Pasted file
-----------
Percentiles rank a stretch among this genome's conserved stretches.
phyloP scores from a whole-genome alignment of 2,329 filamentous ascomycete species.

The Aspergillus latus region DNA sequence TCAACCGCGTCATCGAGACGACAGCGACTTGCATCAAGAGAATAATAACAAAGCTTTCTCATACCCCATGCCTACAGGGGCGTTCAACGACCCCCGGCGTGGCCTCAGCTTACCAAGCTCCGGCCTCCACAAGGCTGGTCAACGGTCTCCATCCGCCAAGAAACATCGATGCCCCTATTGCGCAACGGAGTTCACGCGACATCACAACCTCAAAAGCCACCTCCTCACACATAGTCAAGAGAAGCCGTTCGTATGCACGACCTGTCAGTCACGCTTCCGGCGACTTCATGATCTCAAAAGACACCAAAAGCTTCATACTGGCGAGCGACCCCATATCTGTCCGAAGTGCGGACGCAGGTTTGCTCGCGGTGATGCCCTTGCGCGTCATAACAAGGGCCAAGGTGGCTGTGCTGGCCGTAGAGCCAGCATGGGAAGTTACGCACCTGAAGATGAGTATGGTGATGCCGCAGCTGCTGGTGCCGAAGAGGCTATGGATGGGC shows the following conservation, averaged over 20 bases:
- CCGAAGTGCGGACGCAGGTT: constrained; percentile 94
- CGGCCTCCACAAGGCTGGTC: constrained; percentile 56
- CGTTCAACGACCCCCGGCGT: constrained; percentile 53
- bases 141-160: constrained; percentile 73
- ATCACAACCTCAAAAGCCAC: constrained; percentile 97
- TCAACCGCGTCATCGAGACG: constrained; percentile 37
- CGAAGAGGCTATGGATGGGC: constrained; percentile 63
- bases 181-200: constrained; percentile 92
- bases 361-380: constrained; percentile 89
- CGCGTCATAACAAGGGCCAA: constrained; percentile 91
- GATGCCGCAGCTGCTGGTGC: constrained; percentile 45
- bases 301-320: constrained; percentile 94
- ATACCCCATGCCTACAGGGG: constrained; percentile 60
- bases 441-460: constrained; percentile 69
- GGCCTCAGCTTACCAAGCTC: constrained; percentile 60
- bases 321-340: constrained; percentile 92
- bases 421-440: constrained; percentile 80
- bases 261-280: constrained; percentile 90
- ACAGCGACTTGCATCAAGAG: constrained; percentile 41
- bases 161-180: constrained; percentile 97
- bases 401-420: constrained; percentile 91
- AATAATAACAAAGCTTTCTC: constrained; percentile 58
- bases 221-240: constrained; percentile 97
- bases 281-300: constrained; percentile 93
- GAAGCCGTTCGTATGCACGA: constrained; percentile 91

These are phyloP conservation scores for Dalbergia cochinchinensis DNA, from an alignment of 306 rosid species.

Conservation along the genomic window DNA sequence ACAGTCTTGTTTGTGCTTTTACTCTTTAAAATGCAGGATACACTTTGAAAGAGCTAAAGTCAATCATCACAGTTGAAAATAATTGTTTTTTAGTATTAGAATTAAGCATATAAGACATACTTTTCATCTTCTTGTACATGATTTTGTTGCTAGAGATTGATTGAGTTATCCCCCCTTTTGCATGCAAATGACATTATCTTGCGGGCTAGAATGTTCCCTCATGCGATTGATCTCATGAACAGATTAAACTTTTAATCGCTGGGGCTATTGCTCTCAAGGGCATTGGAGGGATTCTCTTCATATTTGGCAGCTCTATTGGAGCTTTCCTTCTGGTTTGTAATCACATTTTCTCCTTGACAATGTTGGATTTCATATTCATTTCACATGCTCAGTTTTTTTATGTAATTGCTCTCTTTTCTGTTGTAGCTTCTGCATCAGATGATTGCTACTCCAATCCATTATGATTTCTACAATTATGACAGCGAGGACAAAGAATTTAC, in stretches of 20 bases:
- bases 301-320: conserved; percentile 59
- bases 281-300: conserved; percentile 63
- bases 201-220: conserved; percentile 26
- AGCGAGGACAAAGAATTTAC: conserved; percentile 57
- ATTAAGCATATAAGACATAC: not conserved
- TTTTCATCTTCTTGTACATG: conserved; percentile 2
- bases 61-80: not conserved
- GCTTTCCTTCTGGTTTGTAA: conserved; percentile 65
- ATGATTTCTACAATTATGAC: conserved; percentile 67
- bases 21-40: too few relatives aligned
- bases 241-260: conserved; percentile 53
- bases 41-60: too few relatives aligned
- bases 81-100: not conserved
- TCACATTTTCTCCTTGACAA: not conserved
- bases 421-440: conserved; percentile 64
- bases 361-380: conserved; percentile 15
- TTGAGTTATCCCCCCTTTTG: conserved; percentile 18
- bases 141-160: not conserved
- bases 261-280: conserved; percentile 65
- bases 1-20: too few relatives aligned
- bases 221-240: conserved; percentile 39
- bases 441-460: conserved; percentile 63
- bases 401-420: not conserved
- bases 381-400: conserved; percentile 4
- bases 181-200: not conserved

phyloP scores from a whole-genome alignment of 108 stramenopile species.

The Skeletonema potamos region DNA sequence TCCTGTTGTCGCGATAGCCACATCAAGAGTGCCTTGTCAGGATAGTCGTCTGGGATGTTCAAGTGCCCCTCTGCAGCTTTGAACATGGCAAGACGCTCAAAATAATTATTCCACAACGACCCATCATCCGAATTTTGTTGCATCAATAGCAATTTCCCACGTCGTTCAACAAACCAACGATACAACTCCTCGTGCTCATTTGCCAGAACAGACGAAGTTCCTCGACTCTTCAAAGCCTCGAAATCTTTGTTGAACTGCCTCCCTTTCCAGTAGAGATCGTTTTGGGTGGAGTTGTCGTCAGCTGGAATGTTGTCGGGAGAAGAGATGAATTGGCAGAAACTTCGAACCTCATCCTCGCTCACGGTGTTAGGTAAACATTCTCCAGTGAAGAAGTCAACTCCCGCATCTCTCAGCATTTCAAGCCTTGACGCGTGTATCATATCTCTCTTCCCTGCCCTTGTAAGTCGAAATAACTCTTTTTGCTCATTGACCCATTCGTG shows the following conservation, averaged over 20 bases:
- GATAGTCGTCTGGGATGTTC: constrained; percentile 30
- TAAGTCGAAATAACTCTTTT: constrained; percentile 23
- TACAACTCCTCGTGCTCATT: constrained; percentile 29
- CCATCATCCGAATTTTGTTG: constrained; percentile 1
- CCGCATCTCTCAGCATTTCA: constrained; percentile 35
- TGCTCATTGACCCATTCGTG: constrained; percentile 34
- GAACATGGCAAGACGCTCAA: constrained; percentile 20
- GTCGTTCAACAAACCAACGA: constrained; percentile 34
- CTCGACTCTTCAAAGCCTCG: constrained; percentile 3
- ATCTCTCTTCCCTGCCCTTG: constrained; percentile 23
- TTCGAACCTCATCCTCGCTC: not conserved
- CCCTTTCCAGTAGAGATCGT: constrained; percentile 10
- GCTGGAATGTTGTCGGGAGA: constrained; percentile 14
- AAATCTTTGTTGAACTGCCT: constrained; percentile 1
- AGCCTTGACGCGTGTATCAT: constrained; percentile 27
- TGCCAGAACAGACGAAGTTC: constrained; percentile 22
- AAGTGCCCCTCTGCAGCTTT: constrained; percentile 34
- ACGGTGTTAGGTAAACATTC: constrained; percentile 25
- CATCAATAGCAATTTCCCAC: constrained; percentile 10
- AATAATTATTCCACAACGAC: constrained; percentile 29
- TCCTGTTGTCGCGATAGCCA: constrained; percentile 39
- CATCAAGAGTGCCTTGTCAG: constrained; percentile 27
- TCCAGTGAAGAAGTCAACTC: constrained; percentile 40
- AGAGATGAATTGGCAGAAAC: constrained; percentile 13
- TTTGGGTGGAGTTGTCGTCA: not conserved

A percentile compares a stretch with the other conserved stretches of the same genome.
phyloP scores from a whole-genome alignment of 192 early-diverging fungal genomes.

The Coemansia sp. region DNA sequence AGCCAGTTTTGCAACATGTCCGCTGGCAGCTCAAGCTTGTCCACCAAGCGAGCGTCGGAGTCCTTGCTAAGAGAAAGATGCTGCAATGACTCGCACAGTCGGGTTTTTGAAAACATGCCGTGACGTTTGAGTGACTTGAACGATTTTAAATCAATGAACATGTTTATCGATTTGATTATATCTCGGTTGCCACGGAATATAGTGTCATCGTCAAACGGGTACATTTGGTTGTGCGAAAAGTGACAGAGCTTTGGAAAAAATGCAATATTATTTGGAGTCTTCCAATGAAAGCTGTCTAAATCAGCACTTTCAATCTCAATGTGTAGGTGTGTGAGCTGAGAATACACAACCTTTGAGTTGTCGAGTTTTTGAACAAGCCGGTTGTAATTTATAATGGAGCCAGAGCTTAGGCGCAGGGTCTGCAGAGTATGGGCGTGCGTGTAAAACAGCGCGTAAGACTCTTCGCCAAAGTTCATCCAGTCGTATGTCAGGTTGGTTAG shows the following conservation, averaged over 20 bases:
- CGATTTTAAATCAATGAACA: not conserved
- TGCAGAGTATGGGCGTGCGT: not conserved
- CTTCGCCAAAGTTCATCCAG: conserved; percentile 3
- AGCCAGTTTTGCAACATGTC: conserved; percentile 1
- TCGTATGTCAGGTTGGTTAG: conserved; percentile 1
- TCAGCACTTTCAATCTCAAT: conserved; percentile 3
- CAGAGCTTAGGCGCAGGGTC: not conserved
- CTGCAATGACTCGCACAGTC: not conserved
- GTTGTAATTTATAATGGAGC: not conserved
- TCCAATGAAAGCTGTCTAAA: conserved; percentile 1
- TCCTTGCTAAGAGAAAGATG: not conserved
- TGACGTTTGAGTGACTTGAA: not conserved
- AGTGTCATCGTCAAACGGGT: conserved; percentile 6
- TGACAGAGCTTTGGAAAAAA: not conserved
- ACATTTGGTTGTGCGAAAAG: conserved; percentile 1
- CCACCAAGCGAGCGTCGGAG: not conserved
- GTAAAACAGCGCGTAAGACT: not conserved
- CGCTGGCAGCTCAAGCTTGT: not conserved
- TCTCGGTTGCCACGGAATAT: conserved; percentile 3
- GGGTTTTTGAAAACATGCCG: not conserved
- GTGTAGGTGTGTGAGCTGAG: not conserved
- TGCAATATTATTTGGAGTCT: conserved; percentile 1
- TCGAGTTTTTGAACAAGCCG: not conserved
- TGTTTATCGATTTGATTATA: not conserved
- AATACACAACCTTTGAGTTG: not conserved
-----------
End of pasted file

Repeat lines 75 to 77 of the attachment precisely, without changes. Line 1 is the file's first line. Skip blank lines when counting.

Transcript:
- ACGGTGTTAGGTAAACATTC: constrained; percentile 25
- CATCAATAGCAATTTCCCAC: constrained; percentile 10
- AATAATTATTCCACAACGAC: constrained; percentile 29